Rebel gains threaten US campaign against al-Qaida offshoot in Yemen

National Yemen


Tribune Washington Bureau

WASHINGTON — The Obama administration’s counterterrorism campaign against a dangerous al-Qaida affiliate in Yemen is facing a new threat from the sudden military gains and growing political influence of a Shiite Muslim rebel group backed by Iran, according to U.S. officials.

The Houthi rebels seized control of Sana, the Yemeni capital, last month and forced the country’s president, Abd-Rabbuh Mansour Hadi, to sign a deal giving them a leading voice in the formation of a new government.

The Houthis long have demanded a halt to Yemeni cooperation with U.S. counterterrorism operations, including drone strikes. If the group maintains its grip on power, they presumably “would want to see that cooperation certainly sharply reduced, if not eliminated,” a senior State Department official said.

Halting the drone strikes would appear contrary to Houthi interests, since the chief U.S. target, al-Qaida in the Arabian Peninsula, or AQAP, is the Houthis’ archenemy. The two groups have clashed repeatedly in recent days, including an AQAP attack on a Houthi-controlled hospital Sept. 28 that killed 15 people.

Yet the new era of multi-sided Middle Eastern conflicts has brought “the death of the idea that the enemy of my enemy is my friend,” said the State Department official, who asked for anonymity to discuss internal assessments. “It seems not to work that way any more.”

Rep. Adam B. Schiff, D-Calif., a member of the House Intelligence Committee, said in an interview he worries that the crisis in Yemen might lead to a government collapse that “could only enhance AQAP’s ability to control ground and launch terror attacks.”

AQAP is the most dangerous of al-Qaida’s spinoffs, U.S. officials say, with a history of trying to blow up American airliners.

U.S. officials said AQAP also has provided bomb-making assistance to the Khorasan Group, a supposedly elite al-Qaida unit in Syria that the White House late last month said posed an imminent threat to the United States and Europe. American warships and bombers have repeatedly attacked alleged Khorasan positions in Syria in the last two weeks.

The Pentagon and the CIA, with assistance from Yemeni authorities, have used armed drones and special operation raids to kill hundreds of AQAP militants over the last 12 years. So far this year, U.S. forces have launched 19 such airstrikes, killing or injuring 104 fighters and six civilians, according to The Long War Journal, a private website that tries to track the conflict.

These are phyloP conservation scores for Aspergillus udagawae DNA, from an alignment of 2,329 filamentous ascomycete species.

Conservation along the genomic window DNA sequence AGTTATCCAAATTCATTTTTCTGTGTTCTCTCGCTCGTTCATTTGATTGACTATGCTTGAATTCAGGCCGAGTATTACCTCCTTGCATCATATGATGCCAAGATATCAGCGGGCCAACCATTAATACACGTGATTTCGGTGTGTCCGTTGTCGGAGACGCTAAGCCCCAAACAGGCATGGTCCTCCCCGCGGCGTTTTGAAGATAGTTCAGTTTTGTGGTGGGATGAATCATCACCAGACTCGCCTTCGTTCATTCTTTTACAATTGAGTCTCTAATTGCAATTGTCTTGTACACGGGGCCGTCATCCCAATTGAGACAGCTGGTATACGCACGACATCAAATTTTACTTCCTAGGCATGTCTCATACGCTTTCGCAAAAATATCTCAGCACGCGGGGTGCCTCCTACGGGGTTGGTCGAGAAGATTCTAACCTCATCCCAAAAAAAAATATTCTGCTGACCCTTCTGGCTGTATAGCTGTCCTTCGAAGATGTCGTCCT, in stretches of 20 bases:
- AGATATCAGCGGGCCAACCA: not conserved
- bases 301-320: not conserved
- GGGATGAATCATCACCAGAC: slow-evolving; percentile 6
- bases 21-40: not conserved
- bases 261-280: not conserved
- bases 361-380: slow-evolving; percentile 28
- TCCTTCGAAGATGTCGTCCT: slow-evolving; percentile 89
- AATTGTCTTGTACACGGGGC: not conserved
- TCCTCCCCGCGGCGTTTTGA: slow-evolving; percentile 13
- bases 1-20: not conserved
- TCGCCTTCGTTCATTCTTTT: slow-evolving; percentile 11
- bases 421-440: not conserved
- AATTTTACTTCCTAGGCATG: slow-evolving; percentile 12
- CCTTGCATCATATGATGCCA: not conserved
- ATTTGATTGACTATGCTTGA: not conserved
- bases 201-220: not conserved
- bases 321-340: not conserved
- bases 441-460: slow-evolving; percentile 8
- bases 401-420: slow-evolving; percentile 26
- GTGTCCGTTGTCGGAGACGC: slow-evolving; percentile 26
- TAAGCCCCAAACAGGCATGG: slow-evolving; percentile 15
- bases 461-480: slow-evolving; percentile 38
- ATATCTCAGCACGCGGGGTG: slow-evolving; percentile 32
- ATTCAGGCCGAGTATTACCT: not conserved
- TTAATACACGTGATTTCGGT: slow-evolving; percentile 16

In August, President Barack Obama cited the U.S. counterterrorism operations in Yemen and Somalia to describe the calibrated approach he would take – using American airstrikes and local ground troops – against Islamic State militants in Iraq. The administration and its allies have employed far greater force in Iraq, however, launching more than 250 airstrikes so far.

Houthi fighters took control of Sana on Sept. 21, brushing aside weak Yemeni army forces. President Hadi has been trying to organize a transitional government under a plan negotiated with support from the U.S., United Nations and the Sunni states of the Persian Gulf region.

But the Houthis forced Hadi to sign a separate deal that ousted the last prime minister and appointed ministers acceptable to them. The group has installed “popular committees” in police stations and key government ministries since then, and demanded that 20,000 of their members be recruited into the army.

The power grab by the Houthis, who are based in northwestern Yemen, has jolted an unstable but strategically important corner of the Middle East.

Sectarian tensions in Yemen have not been nearly as high historically as in other Middle Eastern countries. Some experts insist that the conflict in Yemen – an impoverished, crowded country with little oil or water – remains largely a local power struggle.

But U.S. and Yemeni officials, as well as outside experts, worry that friction between the country’s Shiite and Sunni Muslims is worsening, partly because militants see advantage in casting the power struggle as a religious war.

That may appeal to al-Qaida because “it can be a recruiting tool,” said Leslie Campbell, who directs Middle East programs at the National Democratic Institute for International Affairs, a nonpartisan and nongovernmental organization that promotes democracy around the globe.

There are also signs that Yemen may become a more important battleground in the competition between Saudi Arabia, which sees itself as a champion of Sunni interests, and Iran, which supports Shiite fighters. Both countries appear to be maneuvering for influence.

Prince Saud al Faisal, the Saudi foreign minister, has been trying to round up allied support, warning late last month of “accelerating and extremely dangerous conditions” in Yemen.

The Saudis, who share a porous 850-mile border with Yemen, fear Iran will seek to use the Houthis as a destabilizing force, as it has used its ally Hezbollah, a Shiite militia, to project power in Lebanon.

Yemeni officials say they captured, then released, members of the Iranian Revolutionary Guard Corps and Hezbollah who had come to train Houthis. And the senior State Department official said the Iranian government has provided arms and possibly money to the Houthis in the past.

“The influence of Iran on the Houthis is absolutely there,” he said.

Iran denies any role in the conflict.


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